Berries of all kinds are power packed with nutrients and scientific research shows that berries not only contribute to overall health, but may even help prevent cancer, and heart disease. HEALTH investigates…
The antioxidant properties in pomegranate help guard the body against substances that can cause premature aging, heart disease, Alzheimer’s disease and cancer. Pomegranates also contain the highest amount of artery-clearing
What Makes Them So Good
Strawberries, raspberries, blueberries and blackberries are rich in many vitamins and minerals, including calcium,
magnesium and zinc — minerals that are frequently deficient in most of our diets these days. The best part is that berries are also an extremely delicious source of antioxidants, which protect our bodies from the stresses of day-to-day living. Berries also contain phytonutrients, some with antioxidant properties such as anthocyanins, lutein, ellagic acid, chlorogenic acid, and caffeic acid.
Just five strawberries contain more antioxidant power than three apples or four bananas and more vitamin C than an entire orange. In fact, strawberries also contain anthocyanins, which provide its flush red color and also serve as a
potent antioxidant that has been shown to help protect cell structures and prevent oxygen damage in the body’s organ systems.
Raspberries contain large amounts of ellagitannins— studies conducted in Europe have shown that the ellagitannins found
in red raspberries speed up the healing of wounds, kill viruses and may be beneficial for fibrosis of the liver.
Blueberries are perhaps the most powerful berries in terms of antioxidant content; only half a cup of blueberries has the same amount of antioxidants as five servings of broccoli or carrots. They are known to help protect against prostate cancer, cataracts, brain damage from strokes and heart disease. Also the antiinflammatory properties of blueberries appear to prevent and relieve arthritic symptoms, while the nutrients may help strengthen blood vessels, leading to healthier blood pressure levels.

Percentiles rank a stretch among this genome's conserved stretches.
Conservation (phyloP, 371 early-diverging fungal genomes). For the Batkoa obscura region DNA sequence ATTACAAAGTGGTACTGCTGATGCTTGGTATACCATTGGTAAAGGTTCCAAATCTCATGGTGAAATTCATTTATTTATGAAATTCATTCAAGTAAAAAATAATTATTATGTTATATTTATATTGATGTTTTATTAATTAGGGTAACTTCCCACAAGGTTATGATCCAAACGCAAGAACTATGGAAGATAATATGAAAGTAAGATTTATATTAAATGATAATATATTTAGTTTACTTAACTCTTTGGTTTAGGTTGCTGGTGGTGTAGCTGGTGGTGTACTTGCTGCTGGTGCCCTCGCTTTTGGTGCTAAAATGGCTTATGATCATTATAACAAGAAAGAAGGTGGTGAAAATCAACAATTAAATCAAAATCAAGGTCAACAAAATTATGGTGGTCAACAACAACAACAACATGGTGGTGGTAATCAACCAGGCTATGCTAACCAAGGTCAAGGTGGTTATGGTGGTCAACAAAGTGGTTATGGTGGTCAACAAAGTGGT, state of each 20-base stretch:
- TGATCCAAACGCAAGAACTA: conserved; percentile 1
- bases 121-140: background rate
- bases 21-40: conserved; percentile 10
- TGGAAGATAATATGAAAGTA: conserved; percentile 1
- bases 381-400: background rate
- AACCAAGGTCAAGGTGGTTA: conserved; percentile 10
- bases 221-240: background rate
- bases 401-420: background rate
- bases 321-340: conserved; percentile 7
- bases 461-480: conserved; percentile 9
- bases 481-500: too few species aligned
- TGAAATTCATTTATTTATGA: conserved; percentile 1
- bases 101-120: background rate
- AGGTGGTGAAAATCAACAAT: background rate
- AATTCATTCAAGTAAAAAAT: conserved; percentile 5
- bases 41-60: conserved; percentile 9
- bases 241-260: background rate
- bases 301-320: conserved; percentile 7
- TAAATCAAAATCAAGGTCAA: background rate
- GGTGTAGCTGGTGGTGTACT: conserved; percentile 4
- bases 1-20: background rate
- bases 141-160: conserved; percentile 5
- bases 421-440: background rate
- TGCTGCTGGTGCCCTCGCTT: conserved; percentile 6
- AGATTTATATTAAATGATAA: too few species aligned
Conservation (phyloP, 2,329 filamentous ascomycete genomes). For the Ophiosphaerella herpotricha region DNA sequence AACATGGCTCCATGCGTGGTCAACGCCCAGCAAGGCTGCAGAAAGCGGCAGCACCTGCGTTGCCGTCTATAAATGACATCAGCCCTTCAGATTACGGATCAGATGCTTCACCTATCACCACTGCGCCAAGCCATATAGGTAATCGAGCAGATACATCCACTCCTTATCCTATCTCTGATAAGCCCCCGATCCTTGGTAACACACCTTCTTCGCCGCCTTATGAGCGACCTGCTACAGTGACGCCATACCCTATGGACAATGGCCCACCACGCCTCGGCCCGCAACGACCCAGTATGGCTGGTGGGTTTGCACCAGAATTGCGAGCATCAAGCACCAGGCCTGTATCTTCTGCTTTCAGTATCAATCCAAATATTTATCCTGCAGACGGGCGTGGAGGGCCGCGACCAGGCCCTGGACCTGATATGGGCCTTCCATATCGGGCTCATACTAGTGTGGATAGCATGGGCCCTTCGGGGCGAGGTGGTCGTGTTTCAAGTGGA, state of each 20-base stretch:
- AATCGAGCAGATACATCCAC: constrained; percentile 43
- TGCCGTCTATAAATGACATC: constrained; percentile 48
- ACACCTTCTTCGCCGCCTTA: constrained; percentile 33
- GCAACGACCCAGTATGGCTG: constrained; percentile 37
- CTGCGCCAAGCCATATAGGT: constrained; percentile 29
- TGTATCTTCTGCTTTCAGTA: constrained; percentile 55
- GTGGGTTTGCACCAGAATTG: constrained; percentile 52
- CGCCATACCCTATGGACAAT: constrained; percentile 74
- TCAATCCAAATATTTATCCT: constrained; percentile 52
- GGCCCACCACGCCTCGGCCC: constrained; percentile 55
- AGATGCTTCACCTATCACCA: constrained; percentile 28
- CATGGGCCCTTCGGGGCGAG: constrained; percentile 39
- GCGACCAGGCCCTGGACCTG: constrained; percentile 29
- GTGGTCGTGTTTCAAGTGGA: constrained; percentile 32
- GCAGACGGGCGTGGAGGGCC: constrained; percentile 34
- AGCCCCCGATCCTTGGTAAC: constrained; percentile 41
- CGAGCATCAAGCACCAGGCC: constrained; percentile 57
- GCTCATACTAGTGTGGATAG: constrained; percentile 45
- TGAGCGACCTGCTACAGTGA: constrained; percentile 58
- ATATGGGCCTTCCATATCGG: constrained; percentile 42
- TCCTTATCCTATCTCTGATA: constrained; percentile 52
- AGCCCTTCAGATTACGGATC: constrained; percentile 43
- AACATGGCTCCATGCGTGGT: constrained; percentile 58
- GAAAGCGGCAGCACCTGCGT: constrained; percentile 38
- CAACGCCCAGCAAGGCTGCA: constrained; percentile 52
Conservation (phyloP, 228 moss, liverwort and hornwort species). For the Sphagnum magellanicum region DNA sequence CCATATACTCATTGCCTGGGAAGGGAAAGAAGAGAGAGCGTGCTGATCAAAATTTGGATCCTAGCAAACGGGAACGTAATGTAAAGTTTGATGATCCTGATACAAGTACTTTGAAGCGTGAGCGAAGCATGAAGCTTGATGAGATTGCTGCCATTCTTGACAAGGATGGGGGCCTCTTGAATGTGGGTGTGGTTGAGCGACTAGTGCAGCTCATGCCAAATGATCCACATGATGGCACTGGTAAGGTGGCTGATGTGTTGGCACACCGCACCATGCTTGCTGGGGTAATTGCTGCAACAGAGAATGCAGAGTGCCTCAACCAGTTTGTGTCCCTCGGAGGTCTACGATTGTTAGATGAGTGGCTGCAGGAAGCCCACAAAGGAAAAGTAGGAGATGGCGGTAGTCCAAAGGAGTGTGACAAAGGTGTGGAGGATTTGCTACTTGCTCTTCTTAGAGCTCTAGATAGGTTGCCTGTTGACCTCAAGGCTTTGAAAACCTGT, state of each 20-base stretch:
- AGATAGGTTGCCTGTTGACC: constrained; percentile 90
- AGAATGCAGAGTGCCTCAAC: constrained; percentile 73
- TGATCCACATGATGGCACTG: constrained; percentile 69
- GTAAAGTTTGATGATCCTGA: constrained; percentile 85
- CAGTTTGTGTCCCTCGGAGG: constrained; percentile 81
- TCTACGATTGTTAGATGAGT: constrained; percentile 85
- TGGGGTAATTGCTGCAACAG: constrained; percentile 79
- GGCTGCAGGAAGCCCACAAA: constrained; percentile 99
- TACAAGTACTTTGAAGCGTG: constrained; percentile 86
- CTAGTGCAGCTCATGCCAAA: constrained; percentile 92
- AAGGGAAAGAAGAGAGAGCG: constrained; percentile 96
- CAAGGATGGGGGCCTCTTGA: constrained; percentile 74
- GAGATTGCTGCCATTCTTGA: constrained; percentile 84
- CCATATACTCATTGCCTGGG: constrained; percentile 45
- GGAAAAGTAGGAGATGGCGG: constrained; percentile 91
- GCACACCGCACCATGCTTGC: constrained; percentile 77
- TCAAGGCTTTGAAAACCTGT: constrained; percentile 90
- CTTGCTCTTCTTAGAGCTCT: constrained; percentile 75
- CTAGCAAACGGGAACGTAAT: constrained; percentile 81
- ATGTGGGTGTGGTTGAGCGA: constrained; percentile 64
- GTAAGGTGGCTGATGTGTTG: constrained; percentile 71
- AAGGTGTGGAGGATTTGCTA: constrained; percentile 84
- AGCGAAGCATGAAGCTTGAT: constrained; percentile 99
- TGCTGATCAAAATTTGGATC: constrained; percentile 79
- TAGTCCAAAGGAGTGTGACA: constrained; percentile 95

Boysenberries have a high level of folate, which reduces the incidence of neural tube defects such as spina bifida. They are also high in vitamin C and fiber, both which help reduce risks of certain cancers.
Blackberries are considered to be an astringent because of their high tannin content. Studies have shown that tannins
tighten tissue, lessen minor bleeding, and alleviate hemorrhoids. Blackberries are one of the few fruits that contain the heartprotective vitamin E.
The proanthocyanins found in cranberries are substances that stop bacteria from sticking in the urinary tract. In a recent study of 153 elderly women, those who drank 10 ounces of commercial cranberry drink each day had less than half the risk of developing an infection and were more likely to clear an already present infection.
- Wash strawberries, blueberries and raspberries just before using.
- Look for ripe, colorful, yet firm berries, with no signs of mold or mushy spots.
- Frozen berries still contain the nutritional benefits of fresh berries.